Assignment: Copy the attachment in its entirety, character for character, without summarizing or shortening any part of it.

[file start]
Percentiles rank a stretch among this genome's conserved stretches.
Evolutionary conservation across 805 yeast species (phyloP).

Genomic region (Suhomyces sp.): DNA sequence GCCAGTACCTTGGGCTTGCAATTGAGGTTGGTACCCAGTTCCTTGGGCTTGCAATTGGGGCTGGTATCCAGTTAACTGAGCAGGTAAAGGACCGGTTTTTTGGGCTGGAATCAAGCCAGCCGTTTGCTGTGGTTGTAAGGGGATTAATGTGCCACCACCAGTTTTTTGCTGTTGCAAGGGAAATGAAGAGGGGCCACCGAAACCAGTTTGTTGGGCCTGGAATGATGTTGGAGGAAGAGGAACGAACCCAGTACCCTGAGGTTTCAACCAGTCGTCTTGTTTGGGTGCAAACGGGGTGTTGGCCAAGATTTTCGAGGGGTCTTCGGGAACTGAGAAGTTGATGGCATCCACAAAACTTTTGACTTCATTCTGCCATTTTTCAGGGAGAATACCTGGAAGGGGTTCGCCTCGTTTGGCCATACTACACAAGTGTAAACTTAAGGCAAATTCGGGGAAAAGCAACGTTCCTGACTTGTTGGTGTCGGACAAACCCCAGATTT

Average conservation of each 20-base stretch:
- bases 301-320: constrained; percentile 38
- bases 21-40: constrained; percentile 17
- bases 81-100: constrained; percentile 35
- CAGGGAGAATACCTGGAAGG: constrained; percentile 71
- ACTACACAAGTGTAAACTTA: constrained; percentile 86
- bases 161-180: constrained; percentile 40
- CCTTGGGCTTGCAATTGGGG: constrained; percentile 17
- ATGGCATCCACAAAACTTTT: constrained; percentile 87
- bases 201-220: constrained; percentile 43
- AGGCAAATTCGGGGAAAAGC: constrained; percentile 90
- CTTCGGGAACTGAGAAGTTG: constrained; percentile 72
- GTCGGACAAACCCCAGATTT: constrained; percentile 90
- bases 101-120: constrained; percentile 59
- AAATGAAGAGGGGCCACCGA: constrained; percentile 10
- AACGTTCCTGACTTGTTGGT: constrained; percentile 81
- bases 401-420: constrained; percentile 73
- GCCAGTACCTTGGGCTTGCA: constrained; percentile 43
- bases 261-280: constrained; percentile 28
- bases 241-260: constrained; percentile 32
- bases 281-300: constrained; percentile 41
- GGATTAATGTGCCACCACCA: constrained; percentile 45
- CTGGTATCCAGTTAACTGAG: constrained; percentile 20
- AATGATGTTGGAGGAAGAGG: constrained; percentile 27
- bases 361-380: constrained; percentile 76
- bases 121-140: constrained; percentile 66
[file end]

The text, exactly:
Percentiles rank a stretch among this genome's conserved stretches.
Evolutionary conservation across 805 yeast species (phyloP).

Genomic region (Suhomyces sp.): DNA sequence GCCAGTACCTTGGGCTTGCAATTGAGGTTGGTACCCAGTTCCTTGGGCTTGCAATTGGGGCTGGTATCCAGTTAACTGAGCAGGTAAAGGACCGGTTTTTTGGGCTGGAATCAAGCCAGCCGTTTGCTGTGGTTGTAAGGGGATTAATGTGCCACCACCAGTTTTTTGCTGTTGCAAGGGAAATGAAGAGGGGCCACCGAAACCAGTTTGTTGGGCCTGGAATGATGTTGGAGGAAGAGGAACGAACCCAGTACCCTGAGGTTTCAACCAGTCGTCTTGTTTGGGTGCAAACGGGGTGTTGGCCAAGATTTTCGAGGGGTCTTCGGGAACTGAGAAGTTGATGGCATCCACAAAACTTTTGACTTCATTCTGCCATTTTTCAGGGAGAATACCTGGAAGGGGTTCGCCTCGTTTGGCCATACTACACAAGTGTAAACTTAAGGCAAATTCGGGGAAAAGCAACGTTCCTGACTTGTTGGTGTCGGACAAACCCCAGATTT

Average conservation of each 20-base stretch:
- bases 301-320: constrained; percentile 38
- bases 21-40: constrained; percentile 17
- bases 81-100: constrained; percentile 35
- CAGGGAGAATACCTGGAAGG: constrained; percentile 71
- ACTACACAAGTGTAAACTTA: constrained; percentile 86
- bases 161-180: constrained; percentile 40
- CCTTGGGCTTGCAATTGGGG: constrained; percentile 17
- ATGGCATCCACAAAACTTTT: constrained; percentile 87
- bases 201-220: constrained; percentile 43
- AGGCAAATTCGGGGAAAAGC: constrained; percentile 90
- CTTCGGGAACTGAGAAGTTG: constrained; percentile 72
- GTCGGACAAACCCCAGATTT: constrained; percentile 90
- bases 101-120: constrained; percentile 59
- AAATGAAGAGGGGCCACCGA: constrained; percentile 10
- AACGTTCCTGACTTGTTGGT: constrained; percentile 81
- bases 401-420: constrained; percentile 73
- GCCAGTACCTTGGGCTTGCA: constrained; percentile 43
- bases 261-280: constrained; percentile 28
- bases 241-260: constrained; percentile 32
- bases 281-300: constrained; percentile 41
- GGATTAATGTGCCACCACCA: constrained; percentile 45
- CTGGTATCCAGTTAACTGAG: constrained; percentile 20
- AATGATGTTGGAGGAAGAGG: constrained; percentile 27
- bases 361-380: constrained; percentile 76
- bases 121-140: constrained; percentile 66